29. Stratton, Plymouth Colony, p. 369.
  30. Stratton, Plymouth Colony, p. 369, from Plymouth Colony Records, Vol. 4, p. 18.
  31. Anderson, The Great Migration Begins, Vol. 3, p. 1937, from Plymouth Colony Records, 2:84; 2:126; 4:125; 7:32; 7:38; and 7:150.
  32. Anderson, The Great Migration Begins, Vol. 3, p. 1937, from Plymouth Colony Records, Vol. 5, p. 29; Winsor, History of Duxbury, p 285.
  33. The Mayflower Descendant, Vol. 16, pp. 249-250; Plymouth Colony Deeds, Vol. 3, p. 61.
  34. No deeds were found in Plymouth Colony by John Washburn, Sr., in which Margery Washburn signed with him.
  35. Mitchell, History of Bridgewater, p. 26, list of original purchasers who became permanent settlers, included John Washburn and John Washburn, Jr.
  36. Plymouth Colony Land Records, Vol. 3, p. 209, as transcribed by George Ernest Bowman in “Washburn Notes,” The Mayflower Descendant, Vol. 16 [1914], p. 250.
  37. Plymouth Colony Records, Vol. 8, p. 198.
  38. Bowman, George Ernest, “Washburn Notes,” The Mayflower Descendant, Vol. 16 [1914], p. 250. On that date John Washburne “Senir” and wife Elizabeth Washburne acknowledged the deed of his father John Washburne to Edward Southworth dated 17 Mar. 1670, so his father must have recently died. Robert Charles Anderson, in The Great Migration Begins, Vol. 3, p. 1938, believes that he died soon after 22 May 1671, because the deed, when it was first drawn up, called his son “Jr.,” but it was altered to “Sr.” soon after. In either case, his death occurred most likely in the spring of 1671, and quite possibly in the month of May. It is not known if he was at that time living still in Duxbury or in the new town of Bridgewater.
  39. St. Peter’s Parish Registers, Bengeworth, Worcestershire, England, from FHL Microfilm #0383530. Davenport has the date as 3 Oct. 1619, but it looks to me like a “6.”
  40. Parish Registers of St. Lawrence, Evesham, Worcestershire, England, from the Richard Savage Collection at the Shakespeare Library, from FHL Microfilm #0504474.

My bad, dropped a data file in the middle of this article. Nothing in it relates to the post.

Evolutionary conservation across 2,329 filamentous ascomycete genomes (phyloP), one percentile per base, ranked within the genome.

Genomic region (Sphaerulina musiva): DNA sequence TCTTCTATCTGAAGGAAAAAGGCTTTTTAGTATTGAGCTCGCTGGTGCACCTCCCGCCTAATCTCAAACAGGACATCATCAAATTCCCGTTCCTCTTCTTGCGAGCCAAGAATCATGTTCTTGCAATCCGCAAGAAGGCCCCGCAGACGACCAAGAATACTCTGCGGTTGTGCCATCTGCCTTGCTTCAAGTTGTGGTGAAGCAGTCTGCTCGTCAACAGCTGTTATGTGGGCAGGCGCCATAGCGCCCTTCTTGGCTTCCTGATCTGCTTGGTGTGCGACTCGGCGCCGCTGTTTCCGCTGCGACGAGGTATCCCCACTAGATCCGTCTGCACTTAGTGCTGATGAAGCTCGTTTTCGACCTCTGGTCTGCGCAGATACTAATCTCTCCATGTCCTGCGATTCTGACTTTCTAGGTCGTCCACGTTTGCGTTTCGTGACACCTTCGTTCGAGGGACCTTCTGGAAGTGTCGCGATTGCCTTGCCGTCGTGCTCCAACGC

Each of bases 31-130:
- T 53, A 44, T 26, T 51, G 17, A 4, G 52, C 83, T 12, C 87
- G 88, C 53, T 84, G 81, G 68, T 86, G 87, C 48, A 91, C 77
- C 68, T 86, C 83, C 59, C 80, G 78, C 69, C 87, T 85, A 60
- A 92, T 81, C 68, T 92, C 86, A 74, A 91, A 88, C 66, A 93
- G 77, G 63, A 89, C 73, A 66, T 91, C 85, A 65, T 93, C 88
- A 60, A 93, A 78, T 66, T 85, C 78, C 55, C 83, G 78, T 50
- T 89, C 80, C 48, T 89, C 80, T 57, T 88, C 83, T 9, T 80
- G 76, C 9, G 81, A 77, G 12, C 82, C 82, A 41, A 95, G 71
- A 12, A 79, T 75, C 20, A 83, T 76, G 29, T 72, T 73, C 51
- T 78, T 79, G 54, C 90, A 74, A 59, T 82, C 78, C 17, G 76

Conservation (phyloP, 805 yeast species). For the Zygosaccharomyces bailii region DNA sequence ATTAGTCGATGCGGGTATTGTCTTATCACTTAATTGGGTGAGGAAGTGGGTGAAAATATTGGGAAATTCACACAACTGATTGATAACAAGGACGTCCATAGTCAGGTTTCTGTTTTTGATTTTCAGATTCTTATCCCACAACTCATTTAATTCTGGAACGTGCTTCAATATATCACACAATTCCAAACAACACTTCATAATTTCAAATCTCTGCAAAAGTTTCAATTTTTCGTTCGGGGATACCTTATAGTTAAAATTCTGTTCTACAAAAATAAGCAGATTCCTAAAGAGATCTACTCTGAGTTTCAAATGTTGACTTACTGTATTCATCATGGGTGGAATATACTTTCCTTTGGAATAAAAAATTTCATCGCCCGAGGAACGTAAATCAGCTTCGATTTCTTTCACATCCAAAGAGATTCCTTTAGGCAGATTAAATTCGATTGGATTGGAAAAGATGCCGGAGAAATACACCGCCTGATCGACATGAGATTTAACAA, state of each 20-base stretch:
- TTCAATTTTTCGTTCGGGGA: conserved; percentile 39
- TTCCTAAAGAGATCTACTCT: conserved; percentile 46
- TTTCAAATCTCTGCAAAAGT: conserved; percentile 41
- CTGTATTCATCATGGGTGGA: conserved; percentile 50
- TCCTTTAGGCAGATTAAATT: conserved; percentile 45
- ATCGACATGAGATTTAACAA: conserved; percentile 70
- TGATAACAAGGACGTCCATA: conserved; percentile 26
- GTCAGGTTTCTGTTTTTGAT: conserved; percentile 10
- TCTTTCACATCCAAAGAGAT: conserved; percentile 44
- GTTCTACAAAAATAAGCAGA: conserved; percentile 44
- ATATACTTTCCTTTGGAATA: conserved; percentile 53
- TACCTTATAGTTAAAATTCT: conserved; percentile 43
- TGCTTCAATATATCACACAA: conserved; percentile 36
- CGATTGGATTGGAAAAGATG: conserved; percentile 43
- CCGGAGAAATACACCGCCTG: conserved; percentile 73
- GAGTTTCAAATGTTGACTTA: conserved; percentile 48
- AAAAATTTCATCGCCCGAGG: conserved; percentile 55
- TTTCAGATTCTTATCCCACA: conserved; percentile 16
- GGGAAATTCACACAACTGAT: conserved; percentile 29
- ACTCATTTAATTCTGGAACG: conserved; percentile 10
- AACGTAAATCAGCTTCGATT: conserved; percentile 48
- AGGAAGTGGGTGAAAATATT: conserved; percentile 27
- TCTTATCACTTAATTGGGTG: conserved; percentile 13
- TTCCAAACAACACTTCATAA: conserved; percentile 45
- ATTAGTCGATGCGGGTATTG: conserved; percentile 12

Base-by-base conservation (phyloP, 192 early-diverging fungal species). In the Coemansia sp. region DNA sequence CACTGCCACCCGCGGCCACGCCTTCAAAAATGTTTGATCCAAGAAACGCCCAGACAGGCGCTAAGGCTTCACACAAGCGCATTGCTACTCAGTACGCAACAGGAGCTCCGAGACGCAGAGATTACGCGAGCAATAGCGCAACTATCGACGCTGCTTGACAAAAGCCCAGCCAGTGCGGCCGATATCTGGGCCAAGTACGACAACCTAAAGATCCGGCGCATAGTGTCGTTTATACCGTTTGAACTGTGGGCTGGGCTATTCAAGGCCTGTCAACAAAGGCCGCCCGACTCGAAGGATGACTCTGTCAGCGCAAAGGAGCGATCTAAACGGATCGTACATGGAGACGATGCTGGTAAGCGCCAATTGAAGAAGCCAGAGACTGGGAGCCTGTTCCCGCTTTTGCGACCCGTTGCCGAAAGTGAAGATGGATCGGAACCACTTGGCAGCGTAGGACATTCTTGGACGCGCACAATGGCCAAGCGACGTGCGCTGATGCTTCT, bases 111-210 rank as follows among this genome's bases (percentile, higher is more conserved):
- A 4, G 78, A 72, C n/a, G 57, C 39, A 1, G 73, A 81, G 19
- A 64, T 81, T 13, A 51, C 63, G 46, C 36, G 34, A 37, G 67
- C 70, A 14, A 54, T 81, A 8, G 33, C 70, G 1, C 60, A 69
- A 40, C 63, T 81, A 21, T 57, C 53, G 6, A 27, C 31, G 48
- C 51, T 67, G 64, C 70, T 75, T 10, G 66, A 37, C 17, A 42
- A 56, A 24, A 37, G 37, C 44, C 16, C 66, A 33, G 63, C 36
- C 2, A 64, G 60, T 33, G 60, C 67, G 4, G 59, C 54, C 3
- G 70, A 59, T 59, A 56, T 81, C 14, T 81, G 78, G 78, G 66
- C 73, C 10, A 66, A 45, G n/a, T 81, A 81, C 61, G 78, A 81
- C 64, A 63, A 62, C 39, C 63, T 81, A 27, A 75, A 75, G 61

41. St. Peter’s Parish Registers, Bengeworth, Worcestershire, England, from FHL Microfilm #0383530.
  42. Wakefield, Robert S., Plymouth Colony Marriages to 1650, p. 48, taken from Plymouth Colony Records, Vol. 2, p. 94; Torrey, Clarence Almon, New England Marriages Prior to 1700, Genealogical Publishing Co., Baltimore, 1987, [hereinafter Torrey, New England Marriages], p. 783.
  43. Torrey, New England Marriages, p. 783, married between 7 Nov. 1684 and 30 Oct. 1686. Some sources list her maiden name as “Stream,” but I have not seen any proof of this.
  44. St. Peter’s Parish Registers, Bengeworth, Worcestershire, England, from FHL Microfilm #0383530.
  45. Based on his age of 11 in 1635 when he came to New England with his mother. The parish registers and Bishop’s transcripts for Bengeworth are both missing for the year 1624.
  46. The Mayflower Descendant, Vol. 15 [1913], p. 247; Torrey, New England Marriages, p. 783.
  47. Mitchell, History of Bridgewater, pp. 10-11, 13. (See footnote 140 for a full list of the original proprietors.)
  • "New England, The Great Migration and The Great Migration Begins, 1620-2635" Vol. 3, P-W. Image 626, p. 1937
  • John A. Maltby - Plymouth Colony and Massachusetts, First Generation in America - John Washburn

Acknowledgments



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No known carriers of John V's Y-chromosome or his mother's mitochondrial DNA have taken yDNA or mtDNA tests.

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Images: 1
Tablet from Eveshram Abbey, showing the Arms of the Washbourne Family
Tablet from Eveshram Abbey, showing the Arms of the Washbourne Family

Collaboration

On 21 Feb 2018 at 18:21 GMT Sharon Smith wrote:

On 16 Sep 2017 at 12:24 GMT Teresa Fortenberry wrote:

Excellent page, Rev. Daniel!!!

On 22 May 2017 at 22:23 GMT Becky (Nally) Syphers wrote:

Is there any proof that this John Washburn Married Elizabeth Stream? I found 3 profiles for her. None of them had good sources or identifying information. If anyone wants to work on these profiles, I would be happy to add you as manager.



John V is 12 degrees from Claude Monet, 17 degrees from Gigi Tanksley and 16 degrees from Victoria of the United Kingdom of Great Britain and Ireland on our single family tree. Login to find your connection.